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Steeped in Hawaii Island history, Kona coffee has been opening eyes since its origins in the early 1800s, and it continues to seduce sippers with its smooth taste and tantalizing smell.
So what makes Kona coffee so captivating? Hawaii Coffee Association board member Tom Greenwell of Greenwell Farms in Kealakekua described it as "an extremely balanced coffee between body, acidity, flavor and aroma."
The robust local java finds its roots in a region called the Kona Coffee Belt, a narrow stretch of land approximately two miles wide running parallel to the ocean. It's dotted with more than 600 farms that cultivate coffee on the western slopes of Mauna Loa and Hualalai mountains.
Greenwell added that for the most part, arabica typical - the type of coffee cultivated in Kona - is not grown in the rest of the world due to diseases and pests.
"Kona's microclimate is as perfect as it could be for coffee production, with our timely rainfall, moderate temperature, latitude, elevation and lack of strong winds," said Greenwell. "Our young volcanic soils contain most of the nutrients that coffee trees thrive on. Our trees have been known to grow up to 125 years while still producing, which is unusual in other producing destinations."
Tour a farm, attend a festival
Small wonder, then, that tourists go out of their way to pour the local perk into their morning mugs. For them, a farm visit is a great way to get the scoop on Kona coffee. During a guided tour, clients can learn about coffee growing, harvesting, processing, milling and roasting, sample an array of blends and then purchase the end results in the farm's retail center. For a complete list of coffee farms that welcome guests, visit the website for the Kona Coffee Farmers Association.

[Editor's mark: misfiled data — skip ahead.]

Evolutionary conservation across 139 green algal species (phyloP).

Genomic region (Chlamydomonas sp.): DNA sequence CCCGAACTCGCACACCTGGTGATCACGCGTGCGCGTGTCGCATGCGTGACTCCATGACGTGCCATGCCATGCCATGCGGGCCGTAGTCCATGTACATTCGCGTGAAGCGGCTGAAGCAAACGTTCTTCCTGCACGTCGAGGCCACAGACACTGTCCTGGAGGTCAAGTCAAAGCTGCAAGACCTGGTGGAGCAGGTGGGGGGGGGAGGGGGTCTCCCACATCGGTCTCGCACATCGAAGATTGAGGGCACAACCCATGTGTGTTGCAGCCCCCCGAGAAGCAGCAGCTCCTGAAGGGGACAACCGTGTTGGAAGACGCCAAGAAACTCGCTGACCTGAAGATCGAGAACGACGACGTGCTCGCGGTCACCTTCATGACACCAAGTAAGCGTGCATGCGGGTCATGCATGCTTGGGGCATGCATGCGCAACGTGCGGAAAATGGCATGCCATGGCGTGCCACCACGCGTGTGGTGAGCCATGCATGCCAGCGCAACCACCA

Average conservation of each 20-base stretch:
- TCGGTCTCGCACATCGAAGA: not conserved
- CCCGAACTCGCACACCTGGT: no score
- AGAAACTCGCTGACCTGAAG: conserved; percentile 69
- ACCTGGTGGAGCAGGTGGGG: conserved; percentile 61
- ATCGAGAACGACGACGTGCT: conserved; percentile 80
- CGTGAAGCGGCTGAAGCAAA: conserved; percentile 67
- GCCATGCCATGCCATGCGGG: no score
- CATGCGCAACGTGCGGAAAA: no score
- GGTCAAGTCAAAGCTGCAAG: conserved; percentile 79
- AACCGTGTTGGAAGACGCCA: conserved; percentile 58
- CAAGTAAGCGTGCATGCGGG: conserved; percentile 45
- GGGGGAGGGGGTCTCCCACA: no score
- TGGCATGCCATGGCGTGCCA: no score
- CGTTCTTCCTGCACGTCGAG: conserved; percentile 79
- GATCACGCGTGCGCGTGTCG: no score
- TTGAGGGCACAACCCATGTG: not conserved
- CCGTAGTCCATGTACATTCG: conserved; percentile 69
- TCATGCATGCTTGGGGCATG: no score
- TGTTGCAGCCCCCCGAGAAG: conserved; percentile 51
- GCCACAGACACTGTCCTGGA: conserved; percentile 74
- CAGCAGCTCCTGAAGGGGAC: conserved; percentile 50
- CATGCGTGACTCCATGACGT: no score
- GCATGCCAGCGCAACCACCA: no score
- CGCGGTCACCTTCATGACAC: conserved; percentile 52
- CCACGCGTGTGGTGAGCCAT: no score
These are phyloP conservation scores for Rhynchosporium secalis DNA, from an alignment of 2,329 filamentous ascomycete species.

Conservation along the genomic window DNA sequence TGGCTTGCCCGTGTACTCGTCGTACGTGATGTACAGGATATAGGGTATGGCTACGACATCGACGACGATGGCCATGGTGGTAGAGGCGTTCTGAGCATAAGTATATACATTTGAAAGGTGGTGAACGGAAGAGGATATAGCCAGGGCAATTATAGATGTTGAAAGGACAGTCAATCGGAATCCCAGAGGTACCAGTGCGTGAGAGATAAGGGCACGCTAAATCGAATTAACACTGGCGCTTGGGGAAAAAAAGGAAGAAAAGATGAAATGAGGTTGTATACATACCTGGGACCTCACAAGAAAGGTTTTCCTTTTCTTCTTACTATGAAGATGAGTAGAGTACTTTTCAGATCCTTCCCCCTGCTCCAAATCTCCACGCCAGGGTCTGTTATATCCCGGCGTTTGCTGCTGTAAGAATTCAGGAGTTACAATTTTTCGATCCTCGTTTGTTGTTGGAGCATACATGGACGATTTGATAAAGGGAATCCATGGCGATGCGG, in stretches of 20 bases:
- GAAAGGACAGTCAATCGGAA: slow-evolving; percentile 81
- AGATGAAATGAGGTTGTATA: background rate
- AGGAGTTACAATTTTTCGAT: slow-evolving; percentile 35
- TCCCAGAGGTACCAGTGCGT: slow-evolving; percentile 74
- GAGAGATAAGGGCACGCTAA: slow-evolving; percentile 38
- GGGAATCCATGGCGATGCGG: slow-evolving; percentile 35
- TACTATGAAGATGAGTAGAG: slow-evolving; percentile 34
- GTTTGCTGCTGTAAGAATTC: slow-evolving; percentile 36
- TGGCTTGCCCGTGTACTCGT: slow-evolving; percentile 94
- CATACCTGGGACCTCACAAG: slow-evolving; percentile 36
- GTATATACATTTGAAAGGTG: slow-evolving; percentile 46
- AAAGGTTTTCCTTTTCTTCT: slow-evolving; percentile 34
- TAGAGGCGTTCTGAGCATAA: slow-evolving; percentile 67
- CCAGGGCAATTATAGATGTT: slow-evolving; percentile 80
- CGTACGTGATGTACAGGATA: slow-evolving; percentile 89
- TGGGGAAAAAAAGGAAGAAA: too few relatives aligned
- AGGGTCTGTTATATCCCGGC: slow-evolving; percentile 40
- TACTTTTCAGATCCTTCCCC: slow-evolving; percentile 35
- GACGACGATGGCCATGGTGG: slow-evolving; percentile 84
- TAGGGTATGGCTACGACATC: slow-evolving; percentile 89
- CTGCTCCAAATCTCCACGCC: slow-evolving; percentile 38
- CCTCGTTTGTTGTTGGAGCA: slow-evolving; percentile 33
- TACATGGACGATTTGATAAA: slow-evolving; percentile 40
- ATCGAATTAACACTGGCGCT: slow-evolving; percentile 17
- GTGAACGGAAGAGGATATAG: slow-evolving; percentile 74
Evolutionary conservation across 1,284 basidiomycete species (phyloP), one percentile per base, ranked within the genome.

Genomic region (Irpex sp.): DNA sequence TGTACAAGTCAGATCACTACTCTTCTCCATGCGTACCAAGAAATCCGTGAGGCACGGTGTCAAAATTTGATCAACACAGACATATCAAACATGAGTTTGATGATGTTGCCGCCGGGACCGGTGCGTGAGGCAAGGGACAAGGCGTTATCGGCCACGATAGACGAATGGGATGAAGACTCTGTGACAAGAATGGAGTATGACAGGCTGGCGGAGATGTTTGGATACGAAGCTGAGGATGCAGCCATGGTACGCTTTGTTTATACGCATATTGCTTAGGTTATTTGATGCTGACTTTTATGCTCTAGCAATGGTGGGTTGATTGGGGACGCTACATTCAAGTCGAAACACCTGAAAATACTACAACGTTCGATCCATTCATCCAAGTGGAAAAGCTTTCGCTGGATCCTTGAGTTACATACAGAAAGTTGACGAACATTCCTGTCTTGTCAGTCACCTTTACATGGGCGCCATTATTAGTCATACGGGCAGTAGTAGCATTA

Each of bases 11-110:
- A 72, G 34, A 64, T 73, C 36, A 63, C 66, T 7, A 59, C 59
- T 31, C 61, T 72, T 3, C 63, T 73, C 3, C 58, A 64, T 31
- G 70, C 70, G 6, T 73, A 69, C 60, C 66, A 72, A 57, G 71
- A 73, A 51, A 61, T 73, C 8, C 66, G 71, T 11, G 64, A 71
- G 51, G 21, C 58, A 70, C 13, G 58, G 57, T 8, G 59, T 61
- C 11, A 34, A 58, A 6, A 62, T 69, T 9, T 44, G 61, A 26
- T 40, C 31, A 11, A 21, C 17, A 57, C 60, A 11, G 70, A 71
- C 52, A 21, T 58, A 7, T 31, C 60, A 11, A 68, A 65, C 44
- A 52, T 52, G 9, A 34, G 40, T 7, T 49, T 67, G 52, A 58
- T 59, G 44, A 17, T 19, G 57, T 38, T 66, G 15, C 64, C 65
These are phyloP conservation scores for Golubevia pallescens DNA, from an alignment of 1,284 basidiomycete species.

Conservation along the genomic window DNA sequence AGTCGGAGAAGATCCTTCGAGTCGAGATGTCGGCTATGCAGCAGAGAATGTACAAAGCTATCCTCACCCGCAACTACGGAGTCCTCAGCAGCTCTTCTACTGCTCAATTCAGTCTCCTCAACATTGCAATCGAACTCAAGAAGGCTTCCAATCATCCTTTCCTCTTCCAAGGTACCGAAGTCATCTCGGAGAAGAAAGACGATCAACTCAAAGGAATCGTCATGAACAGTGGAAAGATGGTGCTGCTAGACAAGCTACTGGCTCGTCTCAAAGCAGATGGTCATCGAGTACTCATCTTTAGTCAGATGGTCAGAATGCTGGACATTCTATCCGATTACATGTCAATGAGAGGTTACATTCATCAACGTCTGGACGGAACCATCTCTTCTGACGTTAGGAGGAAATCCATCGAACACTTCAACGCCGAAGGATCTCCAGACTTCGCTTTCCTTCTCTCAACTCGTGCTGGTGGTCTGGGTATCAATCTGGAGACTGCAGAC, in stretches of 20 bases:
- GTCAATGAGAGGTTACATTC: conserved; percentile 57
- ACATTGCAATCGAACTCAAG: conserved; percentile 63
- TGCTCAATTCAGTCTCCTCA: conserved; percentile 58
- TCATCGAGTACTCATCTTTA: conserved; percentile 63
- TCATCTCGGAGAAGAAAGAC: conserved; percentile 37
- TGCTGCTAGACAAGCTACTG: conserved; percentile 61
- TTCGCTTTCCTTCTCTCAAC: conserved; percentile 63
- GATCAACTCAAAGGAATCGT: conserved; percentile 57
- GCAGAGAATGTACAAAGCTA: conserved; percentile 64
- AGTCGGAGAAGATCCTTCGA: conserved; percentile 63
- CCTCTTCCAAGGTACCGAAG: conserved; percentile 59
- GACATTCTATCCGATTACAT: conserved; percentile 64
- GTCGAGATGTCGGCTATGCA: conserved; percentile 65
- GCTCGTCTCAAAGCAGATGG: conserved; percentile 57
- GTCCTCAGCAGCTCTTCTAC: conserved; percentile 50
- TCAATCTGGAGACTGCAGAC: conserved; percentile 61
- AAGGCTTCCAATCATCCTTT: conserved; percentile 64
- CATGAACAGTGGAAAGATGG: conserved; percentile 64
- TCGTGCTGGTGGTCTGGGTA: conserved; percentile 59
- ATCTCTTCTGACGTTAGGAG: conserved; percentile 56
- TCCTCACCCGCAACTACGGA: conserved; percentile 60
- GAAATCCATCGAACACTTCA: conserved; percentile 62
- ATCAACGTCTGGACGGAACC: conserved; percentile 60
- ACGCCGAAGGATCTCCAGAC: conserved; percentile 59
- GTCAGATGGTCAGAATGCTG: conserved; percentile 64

For a you-are-there type of tour, check out the Kona Coffee Living History Farm, where visitors walk through coffee and macadamia nut orchards and tour a restored historic farmhouse. Costumed interpreters demonstrate traditional agricultural activities and answer questions about the daily lives of Japanese immigrants who worked at area farms from 1920-1945.
Drip and latte devotees can time their Hawaii Island vacation with a 10-day special event called the Kona Coffee Cultural Festival. Coming up on Nov. 1-10, the annual spree features such visitor-friendly highlights as a parade, a recipe contest, coffee tastings, a scholarship pageant, a two-day Kona coffee cupping competition, farm tours, cultural workshops, art exhibits and an outdoor concert - all honoring the island's best-loved brew.
Kona Coffee Cultural Festivalwww.konacoffeefest.com
Kona Coffee Farmers Associationwww.konacoffeefarmers.org
Kona Coffee Living History Farmwww.konahistorical.org